Each year advertisers spend billions of dollars on television commercials. While some Americans watch them, others press the mute button when a commercial comes on. According to a "Business Week" article titled, "Television: Counting the Eyeballs," thousands of Americans are skipping commercials.
"By some estimates two-thirds of TV viewers cut the sound during commercials, channel-surf, or skip them alt because they are annoying or irrelevant," the article says.
A "Media Life Magazine" article by Kevin Downey says television advertisers are also bucking the first airing trend. The first ad airing gets the most views, or eyeballs, as Downey puts it. After that viewers are off to the bathroom or the refrigerator – bad news for advertisers. In fact, some industry experts think 50% of their advertising is wasted.
These trends are changing television commercials. "Coming soon: A Horror Show for TV Ads," another "Business Week" article, details some of these changes. Advertisers are looking for the programs and air times that give them the largest financial return. They are also using TiVo, an electronic system that tracks what viewers watch and when they change channels.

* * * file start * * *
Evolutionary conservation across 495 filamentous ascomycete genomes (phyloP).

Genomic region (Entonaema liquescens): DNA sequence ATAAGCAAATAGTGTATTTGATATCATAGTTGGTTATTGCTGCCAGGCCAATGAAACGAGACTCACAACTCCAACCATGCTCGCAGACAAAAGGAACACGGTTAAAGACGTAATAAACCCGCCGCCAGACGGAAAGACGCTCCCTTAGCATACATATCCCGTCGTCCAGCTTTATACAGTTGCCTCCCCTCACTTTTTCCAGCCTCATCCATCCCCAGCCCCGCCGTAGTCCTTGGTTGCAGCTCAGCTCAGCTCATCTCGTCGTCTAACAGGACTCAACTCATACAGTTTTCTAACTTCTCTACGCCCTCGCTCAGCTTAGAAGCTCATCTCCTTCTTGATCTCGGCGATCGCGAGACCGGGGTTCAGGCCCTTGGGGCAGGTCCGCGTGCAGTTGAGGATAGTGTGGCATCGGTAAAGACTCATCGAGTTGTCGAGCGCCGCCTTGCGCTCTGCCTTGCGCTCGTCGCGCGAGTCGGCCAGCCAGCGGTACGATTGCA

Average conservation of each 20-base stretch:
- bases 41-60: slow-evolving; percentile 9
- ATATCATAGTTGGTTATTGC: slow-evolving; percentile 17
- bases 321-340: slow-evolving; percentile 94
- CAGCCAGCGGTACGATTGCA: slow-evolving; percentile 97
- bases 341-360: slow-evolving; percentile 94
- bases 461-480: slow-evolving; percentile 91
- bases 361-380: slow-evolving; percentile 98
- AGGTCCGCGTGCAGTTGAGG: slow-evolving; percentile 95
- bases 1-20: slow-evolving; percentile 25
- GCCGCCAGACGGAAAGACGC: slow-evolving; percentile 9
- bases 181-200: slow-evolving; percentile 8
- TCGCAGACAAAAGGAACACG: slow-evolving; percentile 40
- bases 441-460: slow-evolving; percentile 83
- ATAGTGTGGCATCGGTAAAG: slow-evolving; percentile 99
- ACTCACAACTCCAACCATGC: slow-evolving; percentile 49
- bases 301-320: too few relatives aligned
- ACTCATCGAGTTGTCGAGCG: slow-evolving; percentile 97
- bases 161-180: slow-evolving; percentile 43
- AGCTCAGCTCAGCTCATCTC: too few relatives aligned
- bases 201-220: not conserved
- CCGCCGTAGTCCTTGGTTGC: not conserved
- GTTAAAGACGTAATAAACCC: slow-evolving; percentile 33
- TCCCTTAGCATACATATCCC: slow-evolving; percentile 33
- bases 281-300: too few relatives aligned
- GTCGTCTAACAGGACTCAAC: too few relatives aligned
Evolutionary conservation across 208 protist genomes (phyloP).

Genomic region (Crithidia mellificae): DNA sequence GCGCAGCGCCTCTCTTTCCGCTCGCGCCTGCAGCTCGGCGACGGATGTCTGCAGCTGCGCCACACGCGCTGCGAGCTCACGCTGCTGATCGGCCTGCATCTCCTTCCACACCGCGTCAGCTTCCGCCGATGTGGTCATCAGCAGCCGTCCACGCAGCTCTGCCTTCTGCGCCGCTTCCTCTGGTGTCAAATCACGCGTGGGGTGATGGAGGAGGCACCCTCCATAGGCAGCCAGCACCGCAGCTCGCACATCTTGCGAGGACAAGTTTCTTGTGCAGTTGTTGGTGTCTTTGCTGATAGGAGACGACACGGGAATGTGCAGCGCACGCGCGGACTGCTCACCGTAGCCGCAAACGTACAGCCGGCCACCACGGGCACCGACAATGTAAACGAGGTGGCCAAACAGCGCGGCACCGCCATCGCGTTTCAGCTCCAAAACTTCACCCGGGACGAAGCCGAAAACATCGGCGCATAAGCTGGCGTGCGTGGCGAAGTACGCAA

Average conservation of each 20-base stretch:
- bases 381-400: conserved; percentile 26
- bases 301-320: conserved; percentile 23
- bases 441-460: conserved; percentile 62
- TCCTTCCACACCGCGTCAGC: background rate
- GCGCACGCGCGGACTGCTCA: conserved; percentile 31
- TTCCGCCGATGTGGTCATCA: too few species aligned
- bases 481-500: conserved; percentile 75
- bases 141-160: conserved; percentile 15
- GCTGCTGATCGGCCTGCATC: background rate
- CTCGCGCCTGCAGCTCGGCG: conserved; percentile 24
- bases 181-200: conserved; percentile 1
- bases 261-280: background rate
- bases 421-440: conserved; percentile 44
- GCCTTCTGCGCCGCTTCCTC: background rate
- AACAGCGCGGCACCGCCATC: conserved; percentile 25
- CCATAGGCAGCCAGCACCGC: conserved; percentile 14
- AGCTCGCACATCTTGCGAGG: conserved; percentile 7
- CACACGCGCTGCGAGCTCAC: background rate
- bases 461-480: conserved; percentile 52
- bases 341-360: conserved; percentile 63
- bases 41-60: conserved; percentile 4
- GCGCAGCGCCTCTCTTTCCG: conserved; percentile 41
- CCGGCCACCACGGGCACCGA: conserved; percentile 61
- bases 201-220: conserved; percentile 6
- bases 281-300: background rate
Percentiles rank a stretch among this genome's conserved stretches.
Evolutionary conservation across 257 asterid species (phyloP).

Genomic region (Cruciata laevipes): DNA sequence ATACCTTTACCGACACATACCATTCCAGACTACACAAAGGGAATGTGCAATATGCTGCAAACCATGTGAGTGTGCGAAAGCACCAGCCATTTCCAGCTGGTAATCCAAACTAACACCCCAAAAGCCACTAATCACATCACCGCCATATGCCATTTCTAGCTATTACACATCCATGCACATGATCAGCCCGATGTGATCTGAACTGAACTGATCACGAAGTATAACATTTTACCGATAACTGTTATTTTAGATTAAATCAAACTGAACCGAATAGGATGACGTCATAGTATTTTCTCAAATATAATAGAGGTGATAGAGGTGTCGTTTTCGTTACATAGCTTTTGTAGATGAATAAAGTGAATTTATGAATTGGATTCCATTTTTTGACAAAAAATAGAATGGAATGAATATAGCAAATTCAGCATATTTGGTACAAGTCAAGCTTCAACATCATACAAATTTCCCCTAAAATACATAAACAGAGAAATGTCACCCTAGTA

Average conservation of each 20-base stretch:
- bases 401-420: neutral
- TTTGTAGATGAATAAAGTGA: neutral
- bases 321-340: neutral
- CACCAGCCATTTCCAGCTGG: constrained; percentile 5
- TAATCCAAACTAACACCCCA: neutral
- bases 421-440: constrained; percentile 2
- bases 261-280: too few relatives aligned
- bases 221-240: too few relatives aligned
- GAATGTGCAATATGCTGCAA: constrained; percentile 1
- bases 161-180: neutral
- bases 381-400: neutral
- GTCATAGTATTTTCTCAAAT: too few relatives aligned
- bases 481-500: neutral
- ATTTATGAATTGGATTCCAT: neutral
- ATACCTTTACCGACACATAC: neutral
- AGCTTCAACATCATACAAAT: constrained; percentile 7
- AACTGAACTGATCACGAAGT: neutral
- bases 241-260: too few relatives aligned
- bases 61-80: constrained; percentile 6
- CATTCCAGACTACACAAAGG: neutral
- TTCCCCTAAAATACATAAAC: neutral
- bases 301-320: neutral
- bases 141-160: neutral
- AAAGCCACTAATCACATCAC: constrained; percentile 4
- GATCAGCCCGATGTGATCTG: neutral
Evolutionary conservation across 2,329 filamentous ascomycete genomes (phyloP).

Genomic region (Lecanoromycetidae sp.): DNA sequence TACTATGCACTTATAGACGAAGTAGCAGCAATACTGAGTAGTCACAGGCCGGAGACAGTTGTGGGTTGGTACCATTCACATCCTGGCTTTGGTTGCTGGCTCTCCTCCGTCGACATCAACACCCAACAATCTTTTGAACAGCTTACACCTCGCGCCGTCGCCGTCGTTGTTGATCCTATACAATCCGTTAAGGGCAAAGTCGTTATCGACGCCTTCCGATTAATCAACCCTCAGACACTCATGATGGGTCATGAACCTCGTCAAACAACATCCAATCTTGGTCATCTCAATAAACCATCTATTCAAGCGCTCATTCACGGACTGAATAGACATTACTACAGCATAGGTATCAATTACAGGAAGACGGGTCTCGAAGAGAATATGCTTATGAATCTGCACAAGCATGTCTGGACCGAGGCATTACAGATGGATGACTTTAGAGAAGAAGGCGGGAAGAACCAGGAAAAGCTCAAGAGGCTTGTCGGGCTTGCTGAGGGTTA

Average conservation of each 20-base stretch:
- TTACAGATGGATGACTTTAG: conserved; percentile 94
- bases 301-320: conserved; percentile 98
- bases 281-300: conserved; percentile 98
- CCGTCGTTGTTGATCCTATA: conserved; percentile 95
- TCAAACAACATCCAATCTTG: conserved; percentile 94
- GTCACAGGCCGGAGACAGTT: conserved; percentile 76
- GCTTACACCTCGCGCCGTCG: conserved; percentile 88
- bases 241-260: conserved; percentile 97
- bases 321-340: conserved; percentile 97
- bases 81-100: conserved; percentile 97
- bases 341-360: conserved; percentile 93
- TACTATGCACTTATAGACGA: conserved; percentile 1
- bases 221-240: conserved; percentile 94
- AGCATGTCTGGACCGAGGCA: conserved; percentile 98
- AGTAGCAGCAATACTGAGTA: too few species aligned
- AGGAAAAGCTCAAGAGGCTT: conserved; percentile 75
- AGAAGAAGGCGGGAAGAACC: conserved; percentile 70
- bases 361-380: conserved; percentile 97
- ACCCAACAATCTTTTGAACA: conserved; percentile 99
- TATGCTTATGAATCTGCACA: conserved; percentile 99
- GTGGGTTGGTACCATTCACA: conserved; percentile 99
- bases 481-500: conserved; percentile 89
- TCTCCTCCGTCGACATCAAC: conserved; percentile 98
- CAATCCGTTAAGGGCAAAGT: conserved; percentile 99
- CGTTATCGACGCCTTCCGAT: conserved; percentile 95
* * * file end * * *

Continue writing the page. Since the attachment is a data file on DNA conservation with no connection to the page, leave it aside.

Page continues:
Some advertisers are beefing up commercials with flashy music, graphics, and unfortunately, misleading information. The Federal Trade Commission (FTC) cites misleading practices in its article, "Toy Ads on TV." According to the FTC, television toy commercials may exaggerate performance, fail to say that special skills are required to use the toy, and show extra pieces that are not included. Toys may also require assembly, a discovery that makes parents groan.
But the viewing pubic – and that includes kids – is getting smarter. The Media Awareness Network Web site has a lesson plan for kids on evaluating commercials. The plan, "Looking at Food Advertising," asks kids to rate commercials that target them. Kids look for selling techniques: animation, filming tricks, music, bright colors, and celebrities. The plan asks kids to discuss the brand characters they like best and to write and perform their own jingles.
Adults and kids may learn from commercials. Perhaps television commercials should pass the Silent Movie Test before they are aired. When you take away the background music, catchy jingle, and sell copy – often a hard sell – many commercials are misleading. A recent commercial makes the point. Without sound, it looks like a dog food commercial. With sound, it is a flooring commercial. What a difference.
If people are watching commercials, but not listening to them, it makes sense to create commercials that sell without sound. Why were silent movies popular? The medium was new and the story lines were simple – maiden rescued, thieves caught, child saved. Scene changes and plot twists were explained with a few sentences. Television commercials that pass the Silent Movie Test may attract more notice. One image, color, or word could make a viewer buy the product.
Copyright 2007 by Harriet Hodgson